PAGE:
As things stand now, Crimea depends on one thing to meet its freshwater needs: rainfall – an element that it cannot control. Due to climate change, however, rainfall in Crimea has been unusually low in recent years. The local reservoirs had been running at one-third since the start of last year, and 2020 marked the driest years since precipitation recording began some 150 years ago. The result of this drought has been profound. Two-thirds of the peninsula faces a severe lack of water resources. The situation is particularly dire in the north and east of the peninsula, where people are migrating from the arid areas.

Interestingly, Russia claims that the population of Crimea has nearly doubled to 4 million as of 2020, with much of the growth coming from Russian migrants. The increased human presence serves to bolster Russia’s hold over Crimea, but it has also doubled the local quota for water resources. The newly constructed facilities and infrastructure, and the Russian immigrants have stretched the local water supplies thinly. The water deficit was grown as much as the population has increased.

Take agriculture as an example. During the heydays of the Soviet Union, about 400,000 hectares of Crimean land was being cultivated. By 2013, after years of reckless water management, cultivated lands had been reduced to 140,000 hectares. That number dropped to a mere 17,000 hectares in 2014 when Russia seized control of Crimea. Going by these numbers, Crimea’s agricultural sector has shrunk by a factor of 8 since Russia’s takeover, and a factor 23 when compared to its peak output during the Soviet era. Clearly, Crimea has been steadily running out of water for decades, but Russia’s annexation proved to be the turning point. As a result of vanishing agriculture, local farmers have had to abort crops such as rice and soybeans – which are water-intensive crops. The Russian government calls it environmental adaption, but it’s a sign of decay if nothing else.

Exhausting all options

To reverse its fortunes, Moscow has developed a blueprint to secure Crimea’s water security. The deadline is set for 2024, by then Russia seeks to construct new dams, new desalination plants, and drill new wells to extract underground water. It also seeks to build new water pipelines to connect Crimea to the Don and Kuban rivers, and there is even a plan to employ aeroplanes to artificially increase rainfall – though this is not a sustainable solution. It’s unclear what the total price tag is, but the Russian state has set aside at least 650 million USD for the blueprint. The trouble for Russia is that Crimea is considered part of Ukraine by the international community, and Russia’s presence in the peninsula is deemed an illegal occupation. That means any project developed in Crimea can only be assigned to Russian companies, but the Russians do not have the best civil technologies. For instance, desalination technology is something the Russians never specialized in because water shortage was unheard of in Russia. Thus, constructing desalination plants would require international partners, but that would be difficult because no company would risk doing business in Crimea.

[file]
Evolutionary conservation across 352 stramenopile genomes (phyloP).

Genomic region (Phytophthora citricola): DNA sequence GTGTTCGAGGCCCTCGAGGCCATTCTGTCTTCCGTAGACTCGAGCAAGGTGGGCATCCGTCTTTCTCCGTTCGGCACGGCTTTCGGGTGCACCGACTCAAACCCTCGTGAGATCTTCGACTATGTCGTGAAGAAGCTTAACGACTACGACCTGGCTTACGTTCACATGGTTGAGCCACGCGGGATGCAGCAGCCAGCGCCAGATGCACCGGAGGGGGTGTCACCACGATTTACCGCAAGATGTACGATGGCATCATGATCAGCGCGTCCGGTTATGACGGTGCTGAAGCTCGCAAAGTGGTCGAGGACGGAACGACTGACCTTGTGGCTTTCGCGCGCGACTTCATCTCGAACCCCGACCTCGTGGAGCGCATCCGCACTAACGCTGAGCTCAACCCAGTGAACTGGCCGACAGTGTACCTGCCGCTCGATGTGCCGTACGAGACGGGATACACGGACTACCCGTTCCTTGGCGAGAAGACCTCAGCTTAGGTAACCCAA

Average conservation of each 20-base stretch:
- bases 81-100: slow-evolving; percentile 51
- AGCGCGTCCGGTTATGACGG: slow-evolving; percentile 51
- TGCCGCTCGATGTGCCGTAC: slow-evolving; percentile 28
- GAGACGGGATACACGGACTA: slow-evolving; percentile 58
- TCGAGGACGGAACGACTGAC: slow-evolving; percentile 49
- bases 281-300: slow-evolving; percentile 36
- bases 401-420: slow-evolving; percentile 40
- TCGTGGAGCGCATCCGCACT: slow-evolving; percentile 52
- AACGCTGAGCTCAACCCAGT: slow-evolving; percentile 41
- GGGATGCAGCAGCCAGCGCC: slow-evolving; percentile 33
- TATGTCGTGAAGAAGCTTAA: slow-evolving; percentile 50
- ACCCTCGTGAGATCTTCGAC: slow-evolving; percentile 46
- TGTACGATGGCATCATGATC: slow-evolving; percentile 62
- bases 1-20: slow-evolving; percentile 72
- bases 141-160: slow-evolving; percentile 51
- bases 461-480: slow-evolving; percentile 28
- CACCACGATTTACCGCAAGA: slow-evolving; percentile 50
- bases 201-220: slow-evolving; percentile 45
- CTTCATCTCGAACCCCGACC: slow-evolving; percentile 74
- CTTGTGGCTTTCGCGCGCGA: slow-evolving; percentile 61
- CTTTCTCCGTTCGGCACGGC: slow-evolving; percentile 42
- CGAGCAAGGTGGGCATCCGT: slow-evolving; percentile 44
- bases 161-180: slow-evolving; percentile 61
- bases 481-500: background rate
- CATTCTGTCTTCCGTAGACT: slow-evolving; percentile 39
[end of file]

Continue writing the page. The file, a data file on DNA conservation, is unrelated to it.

This legal aspect of building Crimea’s water infrastructure is one of the most significant drawbacks. Even so, should the plan fail to improve Crimea’s water supply, the Russians could opt for more extreme measures. Depending on the severity of the water crisis, Russia could destroy the Ukrainian dams on the Dnieper River blocking the flow of water. It could also decide to occupy additional territories along the North Crimean Canal in southern Ukraine. Such a military occupation would require the Russians to anchor by the banks of the Dnieper, some 60 kilometres north of Crimea. Neither of these military measures will be easy. Russia will only employ its military when all other options have exhausted. Still, wars have been waged for much less, and geopolitics is the art of choosing between the disastrous and the unpalatable.

Shirvan Neftchi

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  1. Segment of the Crimean Canal near Lenine, Kerch Peninsula in 2014 – Aleksander Kaasik via Wikipedia
  2. Crimea (Level-1 and Atmosphere Archive & Distribution System Distributed Active Archive Center) – LAADS DAAC via Wikimedia
  3. The Crimean Bridge in May 2020. The infrastructure of the Port of Taman is visible in the background – Росавтодор via Wikimedia

“The appearance of U.S. Department of Defense (DoD) visual information does not imply or constitute DoD endorsement.”


· Unprecedented Drought in Crimea: Can the Russian-Occupied Peninsula Solve Its Water Problems Without Ukraine? (Eurasia Daily Monitor, August 2020)

· Crimea Drills For Water As Crisis Deepens In Parched Peninsula (Radio Liberty, October 2020)–crimea-water-shortage-drought/30903039.html

· Pray For Rain: Crimea’s Dry-Up A Headache For Moscow, Dilemma For Kyiv (Radio Liberty, March 2020)

· Inside Crimea’s slow-burn water crisis (Open Democracy, October 2020) -crimeas-slow-burn-water-crisis/

· Water Shortages in Occupied Crimea (The Polish Institute of International Affairs, December 2020)

· Why Did Russia Give Away Crimea Sixty Years Ago? (Wilson Center)

· Shifting Loyalty: Moscow Accused Of Reshaping Annexed Crimea’s Demographics (Radio Liberty, May 2018)

· Ukraine builds dam on North Crimean Canal to block water supply to peninsula (Tass, May 2014)

· RPT-INSIGHT-Russia-annexed Crimea faces long road to power security (Reuters, December 2015)

· Crimea just switched over to the Russian internet (Quartz, August 2014)

· The Geo-Economics of the Water Deficit in Crimea (Eurasia Daily Monitor, February 2020)